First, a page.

Photo by Bo Jungmayer / Fred Hutch News Service
On Aug. 1, my wife and I celebrated our eight-year dating anniversary (and yes we still do celebrate that). We were contemplating what we wanted to do especially now that we have a new baby. Luckily, my brother just moved to the area and offered to watch Rylee for a couple hours.
Initially, we were going to do the traditional dinner and a movie but then we thought… it’s gorgeous out, we finally have some time alone and all we can come up with is to sit in a darkened movie theater?
My wife, Sydnee, had the brilliant idea of biking together. She knew how much I wanted to train especially since Obliteride is this weekend. For my wife, it was a good motivator for her to get back on a bike. Like me, she stopped riding once we moved away from downtown Seattle.
So together, we rode on the daunting Interurban Trail that I had such trouble finding last week. My hope was to travel farther south towards Seattle than my previous ride. We rode almost 10 miles.
It was the perfect riding weather. There was enough cloud cover and a breeze to keep us cool. It was refreshing to train with someone. It allowed us to reconnect, talk about what has been going on outside of the home and all things Rylee.
Riding with someone made training seem much less like a chore and much more like fun. Don’t get me wrong, there are benefits to training alone. It has given me a lot of time to think but this way wasn’t bad either. I already know that I will be doing Obliteride next year and I will make every effort to schedule training rides with fellow teammates.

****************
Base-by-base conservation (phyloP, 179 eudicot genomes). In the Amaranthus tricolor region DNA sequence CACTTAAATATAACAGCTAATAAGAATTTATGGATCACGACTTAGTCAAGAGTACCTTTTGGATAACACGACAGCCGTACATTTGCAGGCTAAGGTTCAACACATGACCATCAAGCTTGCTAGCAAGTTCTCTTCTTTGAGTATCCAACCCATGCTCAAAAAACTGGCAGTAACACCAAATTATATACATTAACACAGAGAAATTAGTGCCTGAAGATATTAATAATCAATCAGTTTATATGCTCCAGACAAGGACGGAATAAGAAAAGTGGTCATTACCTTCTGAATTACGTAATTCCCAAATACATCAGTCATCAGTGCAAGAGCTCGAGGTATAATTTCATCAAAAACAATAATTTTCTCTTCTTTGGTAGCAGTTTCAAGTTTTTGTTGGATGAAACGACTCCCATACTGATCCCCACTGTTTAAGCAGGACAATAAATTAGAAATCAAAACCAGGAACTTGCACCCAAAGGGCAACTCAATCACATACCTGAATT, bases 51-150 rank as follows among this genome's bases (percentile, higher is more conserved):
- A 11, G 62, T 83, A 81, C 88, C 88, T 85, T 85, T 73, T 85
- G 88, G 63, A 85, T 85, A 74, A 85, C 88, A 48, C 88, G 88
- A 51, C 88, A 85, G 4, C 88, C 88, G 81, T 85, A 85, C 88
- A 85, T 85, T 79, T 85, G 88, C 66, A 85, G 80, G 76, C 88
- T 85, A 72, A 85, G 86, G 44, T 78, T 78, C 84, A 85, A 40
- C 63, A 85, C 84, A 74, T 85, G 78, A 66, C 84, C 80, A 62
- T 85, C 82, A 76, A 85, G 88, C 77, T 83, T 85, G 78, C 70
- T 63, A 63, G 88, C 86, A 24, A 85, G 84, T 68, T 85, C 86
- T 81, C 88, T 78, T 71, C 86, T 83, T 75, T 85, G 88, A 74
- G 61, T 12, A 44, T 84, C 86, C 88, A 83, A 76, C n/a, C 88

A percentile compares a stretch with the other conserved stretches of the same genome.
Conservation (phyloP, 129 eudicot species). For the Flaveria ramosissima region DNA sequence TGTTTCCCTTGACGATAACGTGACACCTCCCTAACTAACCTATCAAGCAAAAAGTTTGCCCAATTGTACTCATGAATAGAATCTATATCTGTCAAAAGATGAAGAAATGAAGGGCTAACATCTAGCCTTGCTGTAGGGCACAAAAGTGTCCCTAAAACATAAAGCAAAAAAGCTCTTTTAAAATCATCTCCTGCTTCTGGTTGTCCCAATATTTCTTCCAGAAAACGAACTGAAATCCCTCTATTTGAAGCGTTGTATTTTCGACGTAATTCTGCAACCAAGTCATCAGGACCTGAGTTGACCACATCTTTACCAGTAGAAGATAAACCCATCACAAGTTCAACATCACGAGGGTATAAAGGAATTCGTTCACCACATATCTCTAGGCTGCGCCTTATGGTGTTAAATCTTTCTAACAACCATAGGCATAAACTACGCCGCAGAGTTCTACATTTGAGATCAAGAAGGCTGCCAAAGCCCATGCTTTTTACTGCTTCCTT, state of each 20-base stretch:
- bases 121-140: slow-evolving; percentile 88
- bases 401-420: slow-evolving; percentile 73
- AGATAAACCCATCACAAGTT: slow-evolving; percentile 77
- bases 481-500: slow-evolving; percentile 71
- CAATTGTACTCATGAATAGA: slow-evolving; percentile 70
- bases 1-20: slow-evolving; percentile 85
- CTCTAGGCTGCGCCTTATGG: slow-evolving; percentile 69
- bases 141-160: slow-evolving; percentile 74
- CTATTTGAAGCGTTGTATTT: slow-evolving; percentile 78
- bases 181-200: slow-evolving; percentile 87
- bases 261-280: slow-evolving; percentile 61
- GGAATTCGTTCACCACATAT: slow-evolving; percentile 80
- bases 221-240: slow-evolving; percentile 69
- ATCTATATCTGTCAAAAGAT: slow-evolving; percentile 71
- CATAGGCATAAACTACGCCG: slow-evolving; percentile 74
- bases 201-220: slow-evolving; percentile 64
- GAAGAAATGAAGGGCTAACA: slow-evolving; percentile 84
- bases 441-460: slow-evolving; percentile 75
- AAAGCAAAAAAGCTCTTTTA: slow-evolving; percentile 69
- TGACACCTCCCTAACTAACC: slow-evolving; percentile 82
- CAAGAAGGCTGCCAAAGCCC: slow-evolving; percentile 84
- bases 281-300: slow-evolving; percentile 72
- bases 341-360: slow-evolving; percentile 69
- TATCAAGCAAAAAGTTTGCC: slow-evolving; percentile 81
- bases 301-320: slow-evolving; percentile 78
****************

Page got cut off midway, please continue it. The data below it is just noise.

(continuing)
In looking at my training for this year, however, I realized there was one aspect that I hadn’t given much thought to: nutrition.
Luckily, Obliteride has it covered. They posted some helpful tips from Dr. Jason Brayley to keep in mind:
- Consuming about 0.3-0.5 grams of carbohydrates per pound of body weight every hour will keep a steady flow of energy to the muscles during the ride.
- Avoid trying new food during the ride.
- Fluid and electrolyte (such as sodium and potassium) intake is also vitally important for an endurance bike ride based on the amount of sweat that you will produce.
Obliteride is here
The weekend is finally here and even with just 3 training rides (as of this writing), I am confident that I can finish the 25-mile ride. Riding with my coworkers around scenic Lake Union doesn’t sound like a bad way to spend a Sunday.
At the end of the ride, friends, family and fellow riders will join together with Fred Hutch’s Obliteride organizers to celebrate at Gasworks Park.
So, wish me luck, follow me on Twitter and Instagram @njung23 this weekend to see how I do.
#BoOnABike by the numbers
Number of training rides: 3
Approximate training miles: 28 miles
Personal fundraising asks sent: 6
Donations received to date: $650
New brake pads: $10
Handle bar extenders: $39.96 (before tax)
Bo Jungmayer is a staff photographer and multimedia editor at Fred Hutchinson Cancer Research Center. He’s a graduate of the University of Washington and is instrumental in finding and executing innovative ways to tell stories through words, pictures and video. Reach him at email@example.com.
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